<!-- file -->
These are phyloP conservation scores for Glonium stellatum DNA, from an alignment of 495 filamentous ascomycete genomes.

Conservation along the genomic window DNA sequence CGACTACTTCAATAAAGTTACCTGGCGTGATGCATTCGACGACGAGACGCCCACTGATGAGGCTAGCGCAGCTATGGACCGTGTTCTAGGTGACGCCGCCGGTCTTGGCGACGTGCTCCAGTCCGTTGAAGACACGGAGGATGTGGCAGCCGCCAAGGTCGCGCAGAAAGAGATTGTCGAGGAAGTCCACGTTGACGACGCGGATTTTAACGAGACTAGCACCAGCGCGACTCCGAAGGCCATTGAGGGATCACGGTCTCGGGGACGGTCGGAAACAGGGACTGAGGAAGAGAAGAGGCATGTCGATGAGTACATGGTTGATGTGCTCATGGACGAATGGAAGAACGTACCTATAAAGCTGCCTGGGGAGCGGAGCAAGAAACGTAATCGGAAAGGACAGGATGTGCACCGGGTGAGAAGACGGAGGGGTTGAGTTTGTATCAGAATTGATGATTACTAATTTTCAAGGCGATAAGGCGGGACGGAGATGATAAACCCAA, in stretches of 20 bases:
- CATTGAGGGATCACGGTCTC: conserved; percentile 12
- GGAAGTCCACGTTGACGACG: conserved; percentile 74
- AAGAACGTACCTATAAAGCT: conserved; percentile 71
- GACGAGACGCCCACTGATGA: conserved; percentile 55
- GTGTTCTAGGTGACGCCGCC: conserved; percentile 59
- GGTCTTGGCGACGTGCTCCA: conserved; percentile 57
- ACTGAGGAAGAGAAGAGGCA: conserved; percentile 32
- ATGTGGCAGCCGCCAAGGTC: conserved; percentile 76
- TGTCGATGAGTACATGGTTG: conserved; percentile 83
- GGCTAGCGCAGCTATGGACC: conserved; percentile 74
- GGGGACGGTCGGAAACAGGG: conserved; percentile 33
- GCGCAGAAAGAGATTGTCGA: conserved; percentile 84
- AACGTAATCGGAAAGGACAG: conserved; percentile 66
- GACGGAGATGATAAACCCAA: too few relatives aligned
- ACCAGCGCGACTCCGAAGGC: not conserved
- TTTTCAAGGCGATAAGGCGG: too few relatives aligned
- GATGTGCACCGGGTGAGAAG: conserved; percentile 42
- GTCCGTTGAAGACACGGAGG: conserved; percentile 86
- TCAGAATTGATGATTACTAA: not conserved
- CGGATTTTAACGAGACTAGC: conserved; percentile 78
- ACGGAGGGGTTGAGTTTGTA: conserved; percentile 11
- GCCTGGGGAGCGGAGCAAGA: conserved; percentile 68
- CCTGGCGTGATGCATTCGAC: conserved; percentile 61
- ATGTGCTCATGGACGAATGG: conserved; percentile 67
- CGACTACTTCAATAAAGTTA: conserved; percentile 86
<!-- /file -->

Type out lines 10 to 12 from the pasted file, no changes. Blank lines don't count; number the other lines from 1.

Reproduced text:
- ATGTGGCAGCCGCCAAGGTC: conserved; percentile 76
- TGTCGATGAGTACATGGTTG: conserved; percentile 83
- GGCTAGCGCAGCTATGGACC: conserved; percentile 74